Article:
‘Despicable Me 4’ Movie Review: Illumination’s Sequel Stumbles

Despicable Me 4 sees Gru and the family take on a different dynamic. Instead of trying to achieve world domination as a villain, the Gru crew has to accomplish the most challenging mission they have ever faced. Somehow, they must achieve the impossible feat of “blending in.”

On the surface, this could be a hilarious concept. The characters are anything but ordinary, and this says a lot about the characters, considering the universe they inhabit. In various moments, Despicable Me 4 plays with this idea quite well. But for the fourth entry, the charm of the series is waning. Like Shrek Forever After, Kung Fu Panda 4, Indiana Jones and the Kingdom Skull, and Star Wars: The Phantom Menace, Despicable Me does not survive the fourth movie curse. 

Despicable Me 4 – The Story

The fourth film starts with a cold opening of Gru (Steve Carell) and his yellow gibberish-speaking Minions attending a villain school reunion. In the thick of the party, Gru searches for an old rival named Maxime Le Mal (Will Ferrell), an over-the-top villain obsessed with cockroaches because of their indestructible nature. The bitter rivalry is evident as Le Mal wins Best Pupil, sparking Gru’s jealousy. Le Mal reveals his transition into a humanoid cockroach during his acceptance speech, prompting Gru to expose himself as a member of the Anti-Villain League and announce that he is there to arrest Le Mal.

Gru succeeds in imprisoning the roach man, but only after Le Mal promises revenge. Shortly after, we are presented to Gru’s new family life. He is now settled as a husband with Lucy (Kristen Wiig) and his three adopted children, Margo (Miranda Cosgrove), Edith (Dana Gaier), and Agnes (Madison Skyy Polan). But there is a new addition in the form of Gru Jr., an infant who looks exactly like a miniature Gru and loves to find creative ways to put his father through misery. 

Gru’s world is routine until he is informed that Maxime Le Mal has been released from prison. The Anti-Villain League, or AVL, throws Gru and his family into a witness protection scenario, relocating them and giving them brand new names. Otherwise, Maxime might destroy Gru’s life and loved ones.

A wildly unfocused sequel

As mentioned, the above scenario is ripe for potential and has endless possibilities for comedic value. At different times, the humor is competently explored, such as in a scene involving Lucy pretending to be a hairdresser, which continually escalates. In other scenes, Gru tries to make friends with a self-important neighbor named Perry (played by Stephen Colbert), where one can almost see shades of Curb Your Enthusiasm

Despicable Me 4’s script goes wildly off course for inexplicable reasons. It’s almost like one of the Minions broke into the writers’ room and rewrote sections of the movie. For example, halfway through the film, the story breaks away and follows the AVL’s experiment to create superpowered Minions, now called Mega Minions, resulting in an Avengers-style joke. Another segment has Gru doing a heist with a teenager, and they find themselves at risk of a Honey Badger. This results in the characters making dated Honey Badger jokes from 2011. It earns a chuckle but is one non-sequitur in a movie overflowing with non-sequiturs. Children will not complain, but for the most part, it’s a series of random scenes with exhausting gags instead of attempting to move the story in a clear direction.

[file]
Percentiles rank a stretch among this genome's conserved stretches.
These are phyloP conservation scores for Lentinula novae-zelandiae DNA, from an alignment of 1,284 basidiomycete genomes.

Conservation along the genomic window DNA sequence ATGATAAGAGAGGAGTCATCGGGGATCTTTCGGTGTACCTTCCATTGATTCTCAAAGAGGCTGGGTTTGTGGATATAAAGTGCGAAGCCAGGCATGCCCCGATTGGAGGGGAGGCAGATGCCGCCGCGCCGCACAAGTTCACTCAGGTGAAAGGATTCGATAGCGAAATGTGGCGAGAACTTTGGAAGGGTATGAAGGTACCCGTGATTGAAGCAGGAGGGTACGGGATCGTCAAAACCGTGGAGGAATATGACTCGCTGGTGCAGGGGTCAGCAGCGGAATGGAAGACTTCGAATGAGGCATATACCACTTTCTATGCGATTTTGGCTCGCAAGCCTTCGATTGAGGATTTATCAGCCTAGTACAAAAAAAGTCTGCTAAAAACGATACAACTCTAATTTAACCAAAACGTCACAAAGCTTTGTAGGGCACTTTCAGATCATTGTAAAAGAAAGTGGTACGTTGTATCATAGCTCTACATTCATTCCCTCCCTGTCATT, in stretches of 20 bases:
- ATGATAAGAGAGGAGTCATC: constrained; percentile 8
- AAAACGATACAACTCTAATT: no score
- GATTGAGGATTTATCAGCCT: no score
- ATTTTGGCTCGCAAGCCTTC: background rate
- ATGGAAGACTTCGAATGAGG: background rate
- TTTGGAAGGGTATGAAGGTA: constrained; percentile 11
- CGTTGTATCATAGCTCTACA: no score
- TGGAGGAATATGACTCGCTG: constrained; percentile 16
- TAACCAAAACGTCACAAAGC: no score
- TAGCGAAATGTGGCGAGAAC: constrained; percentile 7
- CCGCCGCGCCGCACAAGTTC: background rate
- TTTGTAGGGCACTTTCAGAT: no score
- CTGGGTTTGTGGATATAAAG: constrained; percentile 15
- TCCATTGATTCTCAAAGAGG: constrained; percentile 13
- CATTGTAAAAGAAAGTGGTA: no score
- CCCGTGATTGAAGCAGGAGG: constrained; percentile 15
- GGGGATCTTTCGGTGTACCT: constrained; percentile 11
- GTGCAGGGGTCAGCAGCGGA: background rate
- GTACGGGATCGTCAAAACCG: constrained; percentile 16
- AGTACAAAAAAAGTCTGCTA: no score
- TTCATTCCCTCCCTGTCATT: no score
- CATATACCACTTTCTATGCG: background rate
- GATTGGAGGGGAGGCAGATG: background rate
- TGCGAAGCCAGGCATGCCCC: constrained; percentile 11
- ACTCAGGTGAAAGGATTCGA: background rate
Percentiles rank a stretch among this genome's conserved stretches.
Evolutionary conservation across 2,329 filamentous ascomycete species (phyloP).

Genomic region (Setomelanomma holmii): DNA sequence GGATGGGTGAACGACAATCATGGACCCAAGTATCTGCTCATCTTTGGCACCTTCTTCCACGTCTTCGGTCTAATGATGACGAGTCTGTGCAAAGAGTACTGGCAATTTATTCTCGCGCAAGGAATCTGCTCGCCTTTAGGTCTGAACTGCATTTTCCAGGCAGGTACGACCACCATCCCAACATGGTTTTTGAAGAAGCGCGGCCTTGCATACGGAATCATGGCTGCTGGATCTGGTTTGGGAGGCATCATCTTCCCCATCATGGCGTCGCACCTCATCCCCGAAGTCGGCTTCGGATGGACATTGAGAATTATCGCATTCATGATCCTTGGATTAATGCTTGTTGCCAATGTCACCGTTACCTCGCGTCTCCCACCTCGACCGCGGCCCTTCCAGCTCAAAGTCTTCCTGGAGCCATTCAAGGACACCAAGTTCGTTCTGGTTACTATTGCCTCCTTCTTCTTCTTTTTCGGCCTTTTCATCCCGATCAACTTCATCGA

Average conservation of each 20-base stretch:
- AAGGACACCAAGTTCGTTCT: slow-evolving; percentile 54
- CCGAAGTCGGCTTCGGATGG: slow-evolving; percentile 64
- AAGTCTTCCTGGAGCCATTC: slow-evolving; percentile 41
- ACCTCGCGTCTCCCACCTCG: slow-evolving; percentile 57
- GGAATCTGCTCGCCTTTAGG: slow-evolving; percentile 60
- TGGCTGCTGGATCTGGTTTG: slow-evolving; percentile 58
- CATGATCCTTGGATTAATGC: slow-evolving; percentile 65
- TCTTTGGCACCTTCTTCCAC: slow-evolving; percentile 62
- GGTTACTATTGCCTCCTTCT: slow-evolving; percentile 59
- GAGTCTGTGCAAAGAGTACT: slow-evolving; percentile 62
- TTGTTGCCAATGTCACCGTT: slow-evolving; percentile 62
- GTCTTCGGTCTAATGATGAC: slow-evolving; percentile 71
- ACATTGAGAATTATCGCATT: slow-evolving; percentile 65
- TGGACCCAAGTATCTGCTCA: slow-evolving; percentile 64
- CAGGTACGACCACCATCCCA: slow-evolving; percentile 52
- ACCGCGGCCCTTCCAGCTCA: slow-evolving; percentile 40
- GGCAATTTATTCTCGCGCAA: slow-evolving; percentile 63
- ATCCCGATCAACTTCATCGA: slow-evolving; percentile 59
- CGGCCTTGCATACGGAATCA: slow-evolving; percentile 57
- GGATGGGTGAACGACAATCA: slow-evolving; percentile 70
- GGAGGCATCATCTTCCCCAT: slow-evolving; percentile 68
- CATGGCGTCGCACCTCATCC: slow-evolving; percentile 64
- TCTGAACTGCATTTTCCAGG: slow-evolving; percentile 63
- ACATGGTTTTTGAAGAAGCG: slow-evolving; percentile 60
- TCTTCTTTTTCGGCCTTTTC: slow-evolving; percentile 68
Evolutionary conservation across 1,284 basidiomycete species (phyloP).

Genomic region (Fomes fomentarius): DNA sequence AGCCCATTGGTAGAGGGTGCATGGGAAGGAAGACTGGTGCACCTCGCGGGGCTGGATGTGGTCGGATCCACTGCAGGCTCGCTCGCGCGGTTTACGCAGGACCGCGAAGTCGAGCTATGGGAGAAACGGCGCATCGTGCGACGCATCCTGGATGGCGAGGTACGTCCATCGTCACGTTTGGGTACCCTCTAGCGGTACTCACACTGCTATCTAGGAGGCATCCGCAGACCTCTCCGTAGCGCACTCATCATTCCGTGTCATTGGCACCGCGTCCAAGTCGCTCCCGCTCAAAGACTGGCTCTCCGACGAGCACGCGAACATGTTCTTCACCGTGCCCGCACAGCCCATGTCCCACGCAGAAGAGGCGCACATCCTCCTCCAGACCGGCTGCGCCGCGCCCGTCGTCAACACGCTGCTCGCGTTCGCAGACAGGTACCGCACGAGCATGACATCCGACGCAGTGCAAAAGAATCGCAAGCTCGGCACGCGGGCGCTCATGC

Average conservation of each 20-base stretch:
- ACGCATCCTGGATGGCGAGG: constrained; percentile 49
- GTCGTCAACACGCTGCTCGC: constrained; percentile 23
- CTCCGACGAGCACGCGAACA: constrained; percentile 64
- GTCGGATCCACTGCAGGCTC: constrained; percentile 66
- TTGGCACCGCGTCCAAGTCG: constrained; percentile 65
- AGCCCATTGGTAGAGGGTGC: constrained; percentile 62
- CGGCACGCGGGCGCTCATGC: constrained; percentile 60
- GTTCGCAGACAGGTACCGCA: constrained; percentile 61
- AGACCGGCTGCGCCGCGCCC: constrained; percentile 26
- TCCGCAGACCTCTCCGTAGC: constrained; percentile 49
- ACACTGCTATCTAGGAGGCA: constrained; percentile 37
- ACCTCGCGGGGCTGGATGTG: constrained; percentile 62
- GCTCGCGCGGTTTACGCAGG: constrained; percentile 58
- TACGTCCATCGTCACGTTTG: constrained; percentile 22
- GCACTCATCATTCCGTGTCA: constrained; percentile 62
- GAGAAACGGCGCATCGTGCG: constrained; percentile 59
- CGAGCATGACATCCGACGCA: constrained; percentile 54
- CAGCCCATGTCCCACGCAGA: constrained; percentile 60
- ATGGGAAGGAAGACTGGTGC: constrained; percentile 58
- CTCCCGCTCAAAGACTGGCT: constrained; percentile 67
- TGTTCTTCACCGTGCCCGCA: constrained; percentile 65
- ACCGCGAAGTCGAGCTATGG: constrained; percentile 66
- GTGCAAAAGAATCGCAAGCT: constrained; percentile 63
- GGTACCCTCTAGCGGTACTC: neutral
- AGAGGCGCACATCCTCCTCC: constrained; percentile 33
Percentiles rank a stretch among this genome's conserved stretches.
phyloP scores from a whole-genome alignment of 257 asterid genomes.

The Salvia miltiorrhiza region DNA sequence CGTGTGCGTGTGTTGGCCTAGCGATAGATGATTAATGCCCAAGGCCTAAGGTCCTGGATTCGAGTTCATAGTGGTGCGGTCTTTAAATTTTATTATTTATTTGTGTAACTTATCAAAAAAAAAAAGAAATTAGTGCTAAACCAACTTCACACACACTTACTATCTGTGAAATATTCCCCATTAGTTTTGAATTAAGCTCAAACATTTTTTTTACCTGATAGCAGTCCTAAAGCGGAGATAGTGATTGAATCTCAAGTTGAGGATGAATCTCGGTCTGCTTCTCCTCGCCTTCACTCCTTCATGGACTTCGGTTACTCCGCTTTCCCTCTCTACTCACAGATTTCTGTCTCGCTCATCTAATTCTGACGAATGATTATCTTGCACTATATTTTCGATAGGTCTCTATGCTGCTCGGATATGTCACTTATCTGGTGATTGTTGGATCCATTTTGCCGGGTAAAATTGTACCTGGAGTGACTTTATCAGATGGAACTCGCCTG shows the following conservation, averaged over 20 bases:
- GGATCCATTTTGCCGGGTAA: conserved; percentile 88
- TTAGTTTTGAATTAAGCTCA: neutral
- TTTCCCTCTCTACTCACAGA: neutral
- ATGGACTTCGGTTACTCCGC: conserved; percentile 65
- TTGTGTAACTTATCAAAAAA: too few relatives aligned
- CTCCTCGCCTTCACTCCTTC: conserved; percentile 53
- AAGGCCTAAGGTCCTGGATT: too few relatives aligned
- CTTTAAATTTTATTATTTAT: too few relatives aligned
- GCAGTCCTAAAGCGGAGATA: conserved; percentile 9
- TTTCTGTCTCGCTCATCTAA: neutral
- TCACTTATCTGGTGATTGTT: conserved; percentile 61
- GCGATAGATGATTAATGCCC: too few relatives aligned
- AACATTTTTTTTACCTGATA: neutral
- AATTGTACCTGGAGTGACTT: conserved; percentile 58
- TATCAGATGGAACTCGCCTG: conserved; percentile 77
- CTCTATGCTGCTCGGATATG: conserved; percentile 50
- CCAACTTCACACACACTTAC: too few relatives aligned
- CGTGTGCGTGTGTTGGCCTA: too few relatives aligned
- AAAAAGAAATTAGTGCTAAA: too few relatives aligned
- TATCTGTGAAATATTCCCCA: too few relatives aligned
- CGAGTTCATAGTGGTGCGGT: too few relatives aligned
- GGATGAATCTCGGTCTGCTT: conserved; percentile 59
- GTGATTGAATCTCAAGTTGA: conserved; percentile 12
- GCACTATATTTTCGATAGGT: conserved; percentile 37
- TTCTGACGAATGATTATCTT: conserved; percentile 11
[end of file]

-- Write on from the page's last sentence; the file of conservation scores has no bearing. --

The bright side of the Illumination sequel

Despite a lack of coherency, one must acknowledge the animation from Illumination. Visually, the studio has a talent for crafting animated eye candy. The sequel continues to showcase how the studio has a signature style. The weakness for myself and undoubtedly children is the use of color. Of all the studios, Illumination does color best, making the happenings on screen feel disarming.

Illumination is one of the only studios resurrecting some of the old-fashioned cartoon humor millennials grew up watching. For example, small comedic bits throughout Despicable Me 4 are seemingly influenced by shows like Animaniacs. Gru Jr.’s constant need to torment his father is the clearest example.

Characters in these movies are designed with comical exaggeration. One can’t help but wish that the studio would remake nostalgic Cartoon Network shows. The character design and humor would be an excellent fit for a movie adaptation of Dexter’s Laboratory or The Powerpuff Girls. The artistry and visual aesthetic remain pleasing in the fourth film. Unfortunately, a memorable movie did not accompany the vibrant animation.

Despicable Me 4 is humorous but feels like it’s on autopilot

The main problem with the fourth outing is the need for something fresh. The experience of seeing the fourth entry is like hearing a joke many times before. One can even predict the entire structure of the movie before it begins. Gru fights a villain of the week, the daughters say the most adorable things, and the Minions eventually either harm each other or cause mayhem for everyone else. There are a few fresh ingredients, such as Gru Jr. and a character played by Stephen Colbert, but more is needed to make the sequel feel justified or exciting.

The fourth entry is an adequate diversion for parents wanting to distract their kids for 90 minutes. It’s wonderfully animated, and the randomness of the comedy will keep kids involved; however, it could be more memorable. Overall, Despicable Me 4 offers more of the same. The animation and comedy are over the top; the Minions occasionally mimic The Three Stooges. The movie will likely entertain kids, but others may find it pedestrian.

Despicable Me 4 is now in theaters.

Learn more about the film, including how to buy tickets, at the official website.

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